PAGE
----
On the frontiers of knowledge there is little certainty.
More than the emperor not having any clothes, we lack even an emperor. And for the big questions, the line separating discovery from delusion is still being mapped. For example, in quantum mechanics and its discussion regarding avant space-time, one necessarily relies on the occasional ipse-dixitism, which can be a stepping-stone or a trapdoor.
Such was the controversy earlier this decade when the Bogdanov twins, a pair of French TV personalities who acquired dubious degrees in mathematics and physics, published a paper on the big bang in a peer-reviewed journal. The paper is very likely nonsense, a mish-mash of technical jargon and mathematic formulae cut and pasted together in a pretty shape.
Think of it as Foucault’s piñata.
The problem, however, is not that the paper was garbage; even the people who published it admitted that! The problem is that we lack a way of verifying this garbage might not be correct.
Such is the dilemma facing professional football organizations selecting players in last night’s (and this weekend’s) draft, and nowhere so much as in the quarterback position. Pop-chic thinker Malcolm Gladwell opined about this problem a couple of year’s ago in a New Yorker piece, comparing the uncertain metrics of future successful quarterbacks with those of would-be public school teachers.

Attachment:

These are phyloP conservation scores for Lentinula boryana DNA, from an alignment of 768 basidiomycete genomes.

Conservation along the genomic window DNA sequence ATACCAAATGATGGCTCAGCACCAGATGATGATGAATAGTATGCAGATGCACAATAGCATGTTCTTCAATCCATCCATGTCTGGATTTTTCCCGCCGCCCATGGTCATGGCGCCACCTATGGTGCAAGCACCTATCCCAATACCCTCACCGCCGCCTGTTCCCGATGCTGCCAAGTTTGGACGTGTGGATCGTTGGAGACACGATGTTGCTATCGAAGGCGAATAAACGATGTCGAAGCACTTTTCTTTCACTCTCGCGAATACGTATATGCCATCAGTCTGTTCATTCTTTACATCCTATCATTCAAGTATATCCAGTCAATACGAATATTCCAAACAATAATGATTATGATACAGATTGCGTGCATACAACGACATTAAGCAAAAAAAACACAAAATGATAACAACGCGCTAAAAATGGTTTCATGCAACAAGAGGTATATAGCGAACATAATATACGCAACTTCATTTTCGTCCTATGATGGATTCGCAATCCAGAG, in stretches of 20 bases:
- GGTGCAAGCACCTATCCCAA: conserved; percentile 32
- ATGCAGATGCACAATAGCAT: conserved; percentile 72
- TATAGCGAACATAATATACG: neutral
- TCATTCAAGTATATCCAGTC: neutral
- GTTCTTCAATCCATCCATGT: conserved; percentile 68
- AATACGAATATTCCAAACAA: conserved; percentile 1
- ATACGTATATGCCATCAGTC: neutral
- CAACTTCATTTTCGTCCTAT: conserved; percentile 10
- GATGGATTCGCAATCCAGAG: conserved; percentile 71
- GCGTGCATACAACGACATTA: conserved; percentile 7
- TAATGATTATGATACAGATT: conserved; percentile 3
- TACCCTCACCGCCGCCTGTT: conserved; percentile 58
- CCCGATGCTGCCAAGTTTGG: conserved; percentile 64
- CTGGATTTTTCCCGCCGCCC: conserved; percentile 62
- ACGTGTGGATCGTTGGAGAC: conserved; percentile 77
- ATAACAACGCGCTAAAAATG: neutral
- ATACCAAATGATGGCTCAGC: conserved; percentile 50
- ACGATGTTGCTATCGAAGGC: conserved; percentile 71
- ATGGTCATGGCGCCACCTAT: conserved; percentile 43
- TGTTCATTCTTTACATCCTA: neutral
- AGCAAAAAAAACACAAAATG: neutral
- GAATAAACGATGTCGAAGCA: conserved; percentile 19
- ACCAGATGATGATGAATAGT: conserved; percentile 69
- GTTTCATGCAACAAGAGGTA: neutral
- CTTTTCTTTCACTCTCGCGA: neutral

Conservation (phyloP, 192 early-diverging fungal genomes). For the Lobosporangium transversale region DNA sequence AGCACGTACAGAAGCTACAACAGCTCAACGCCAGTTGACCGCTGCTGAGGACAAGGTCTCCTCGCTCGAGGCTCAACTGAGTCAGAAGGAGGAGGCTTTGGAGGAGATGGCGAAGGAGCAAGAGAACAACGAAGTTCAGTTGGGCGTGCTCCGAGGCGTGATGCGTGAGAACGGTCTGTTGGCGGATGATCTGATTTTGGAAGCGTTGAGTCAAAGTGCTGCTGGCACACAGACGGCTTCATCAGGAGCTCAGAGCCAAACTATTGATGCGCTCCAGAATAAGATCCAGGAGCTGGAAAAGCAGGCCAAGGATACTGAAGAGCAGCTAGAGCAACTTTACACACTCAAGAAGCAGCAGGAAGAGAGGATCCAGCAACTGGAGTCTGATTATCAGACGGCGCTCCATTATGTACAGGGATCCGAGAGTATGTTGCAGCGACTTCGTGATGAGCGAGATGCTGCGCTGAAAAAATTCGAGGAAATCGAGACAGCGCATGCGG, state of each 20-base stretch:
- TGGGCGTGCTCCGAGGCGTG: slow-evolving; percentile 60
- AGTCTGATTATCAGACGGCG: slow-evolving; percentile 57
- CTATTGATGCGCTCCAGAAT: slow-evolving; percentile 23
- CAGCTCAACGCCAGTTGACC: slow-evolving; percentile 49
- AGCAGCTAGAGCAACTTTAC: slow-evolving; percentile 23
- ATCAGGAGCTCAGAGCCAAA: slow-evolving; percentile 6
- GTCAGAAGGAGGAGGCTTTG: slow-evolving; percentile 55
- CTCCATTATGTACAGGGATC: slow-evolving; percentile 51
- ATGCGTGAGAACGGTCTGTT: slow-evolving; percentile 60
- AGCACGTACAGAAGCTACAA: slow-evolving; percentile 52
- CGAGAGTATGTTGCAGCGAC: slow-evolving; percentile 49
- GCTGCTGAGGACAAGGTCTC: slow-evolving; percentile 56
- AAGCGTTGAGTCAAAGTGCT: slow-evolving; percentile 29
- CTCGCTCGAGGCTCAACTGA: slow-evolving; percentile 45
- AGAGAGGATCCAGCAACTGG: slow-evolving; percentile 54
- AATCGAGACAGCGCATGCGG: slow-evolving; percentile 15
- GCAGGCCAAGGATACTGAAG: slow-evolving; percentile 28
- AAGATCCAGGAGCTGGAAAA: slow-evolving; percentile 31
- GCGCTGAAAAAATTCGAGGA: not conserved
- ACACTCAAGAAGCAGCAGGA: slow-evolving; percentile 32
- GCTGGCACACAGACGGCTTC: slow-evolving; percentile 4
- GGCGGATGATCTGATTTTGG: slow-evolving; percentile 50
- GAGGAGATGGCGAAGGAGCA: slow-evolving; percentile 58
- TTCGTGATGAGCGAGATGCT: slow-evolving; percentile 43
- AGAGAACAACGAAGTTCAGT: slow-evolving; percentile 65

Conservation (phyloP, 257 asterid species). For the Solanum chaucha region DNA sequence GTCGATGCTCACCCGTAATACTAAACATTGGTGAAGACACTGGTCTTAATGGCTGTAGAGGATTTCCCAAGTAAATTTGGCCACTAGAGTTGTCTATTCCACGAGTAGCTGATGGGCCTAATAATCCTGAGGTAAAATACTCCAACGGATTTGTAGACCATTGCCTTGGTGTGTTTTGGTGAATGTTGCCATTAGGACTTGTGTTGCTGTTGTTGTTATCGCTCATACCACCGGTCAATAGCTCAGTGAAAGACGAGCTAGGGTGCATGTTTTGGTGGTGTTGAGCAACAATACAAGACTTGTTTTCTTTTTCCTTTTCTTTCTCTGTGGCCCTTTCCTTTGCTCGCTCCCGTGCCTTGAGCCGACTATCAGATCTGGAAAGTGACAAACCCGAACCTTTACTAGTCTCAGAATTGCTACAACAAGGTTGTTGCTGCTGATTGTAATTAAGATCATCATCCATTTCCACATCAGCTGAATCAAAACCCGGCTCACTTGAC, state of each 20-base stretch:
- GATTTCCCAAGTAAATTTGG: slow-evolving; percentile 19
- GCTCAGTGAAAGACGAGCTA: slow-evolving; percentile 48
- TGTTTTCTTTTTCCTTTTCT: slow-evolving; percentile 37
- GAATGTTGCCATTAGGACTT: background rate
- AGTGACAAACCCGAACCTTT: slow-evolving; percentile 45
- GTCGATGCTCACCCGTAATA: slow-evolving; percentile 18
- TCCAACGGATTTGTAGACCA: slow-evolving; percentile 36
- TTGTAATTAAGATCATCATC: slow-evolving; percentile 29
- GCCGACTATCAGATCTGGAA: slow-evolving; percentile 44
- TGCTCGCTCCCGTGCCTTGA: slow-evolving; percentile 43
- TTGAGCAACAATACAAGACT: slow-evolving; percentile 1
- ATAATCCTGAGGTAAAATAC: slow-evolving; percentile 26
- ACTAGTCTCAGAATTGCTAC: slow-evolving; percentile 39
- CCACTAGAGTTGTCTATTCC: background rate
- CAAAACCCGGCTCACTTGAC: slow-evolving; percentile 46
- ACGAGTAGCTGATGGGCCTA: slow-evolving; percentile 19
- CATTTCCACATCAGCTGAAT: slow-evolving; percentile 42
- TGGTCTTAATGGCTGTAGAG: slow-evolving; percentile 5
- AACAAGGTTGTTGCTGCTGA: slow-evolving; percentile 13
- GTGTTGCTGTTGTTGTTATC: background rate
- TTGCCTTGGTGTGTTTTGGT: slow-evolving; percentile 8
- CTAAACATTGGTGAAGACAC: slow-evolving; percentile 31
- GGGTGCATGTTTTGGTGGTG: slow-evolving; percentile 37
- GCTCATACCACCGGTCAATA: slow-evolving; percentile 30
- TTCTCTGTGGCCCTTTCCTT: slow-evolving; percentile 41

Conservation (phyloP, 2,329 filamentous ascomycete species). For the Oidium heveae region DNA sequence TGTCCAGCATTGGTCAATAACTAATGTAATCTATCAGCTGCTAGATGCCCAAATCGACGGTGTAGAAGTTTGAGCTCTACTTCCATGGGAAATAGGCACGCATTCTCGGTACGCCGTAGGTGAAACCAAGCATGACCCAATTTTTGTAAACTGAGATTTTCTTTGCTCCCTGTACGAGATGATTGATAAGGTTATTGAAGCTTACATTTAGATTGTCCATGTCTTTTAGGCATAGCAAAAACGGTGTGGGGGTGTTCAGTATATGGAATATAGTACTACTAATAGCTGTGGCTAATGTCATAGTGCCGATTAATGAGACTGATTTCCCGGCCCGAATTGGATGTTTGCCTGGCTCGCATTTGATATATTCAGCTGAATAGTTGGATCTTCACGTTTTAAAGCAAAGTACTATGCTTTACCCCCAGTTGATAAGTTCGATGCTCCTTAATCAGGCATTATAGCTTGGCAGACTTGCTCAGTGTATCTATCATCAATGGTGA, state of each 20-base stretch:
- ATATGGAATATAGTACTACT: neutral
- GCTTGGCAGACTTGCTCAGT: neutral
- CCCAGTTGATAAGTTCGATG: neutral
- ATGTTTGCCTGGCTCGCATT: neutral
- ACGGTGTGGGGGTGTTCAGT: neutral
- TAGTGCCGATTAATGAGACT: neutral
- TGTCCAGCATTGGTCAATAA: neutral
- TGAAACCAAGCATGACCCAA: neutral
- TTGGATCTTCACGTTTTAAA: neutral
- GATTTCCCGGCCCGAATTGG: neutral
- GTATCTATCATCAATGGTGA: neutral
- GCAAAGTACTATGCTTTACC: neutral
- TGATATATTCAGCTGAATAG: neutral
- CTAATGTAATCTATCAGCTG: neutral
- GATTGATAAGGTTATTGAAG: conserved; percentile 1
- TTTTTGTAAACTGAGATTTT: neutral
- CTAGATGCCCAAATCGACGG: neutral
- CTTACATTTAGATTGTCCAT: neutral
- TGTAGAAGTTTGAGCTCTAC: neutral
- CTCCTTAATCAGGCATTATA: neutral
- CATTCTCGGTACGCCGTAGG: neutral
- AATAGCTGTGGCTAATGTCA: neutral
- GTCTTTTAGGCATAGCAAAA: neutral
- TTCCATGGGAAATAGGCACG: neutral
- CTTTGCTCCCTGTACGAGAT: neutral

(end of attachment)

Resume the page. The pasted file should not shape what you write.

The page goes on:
The quarterback Gladwell heralded for the future? Chase Daniel.
God help the schoolchildren.
As opposed to the nonsensical fervor on display by attendees at last week’s A-Day scrimmage, a certain type of sports fan desires a more ordered sublimation as they relate to their sports. They appreciate clearly defined start and end points in their fandom’s observance and pre-approved cosmetic flourishes by which to express it. They welcome concise, easily identified measures by which the sport may offer them passive enjoyment. They are little more than a chorus of macaws, and the NFL is brimming of them.
They are the ones shocked that drunken meathead Ben Roethlisberger acts like a drunken meathead. Furthermore, they apparently give a rat’s ass that he is, in truth, a drunken meathead and desire him not to be. So this is not to say these are bad people, and, clearly, the world may be full of them. But such people have their limits and seek their solace where they can.
It is for these people that factory farms are kept out of sight while beef prices get cheaper. Were these people to read Jonanthan Safran Foer’s Eating Animals would they turn vegan by the busload? I don’t know, but I know college football fans wouldn’t. Review the recent documentary about the Miami Hurricanes’ championship run to see how little positive media coverage means to them. The college football fan has long accepted uncertainty and suffering in the world and acknowledges his place in it.
Also, swine is tasty.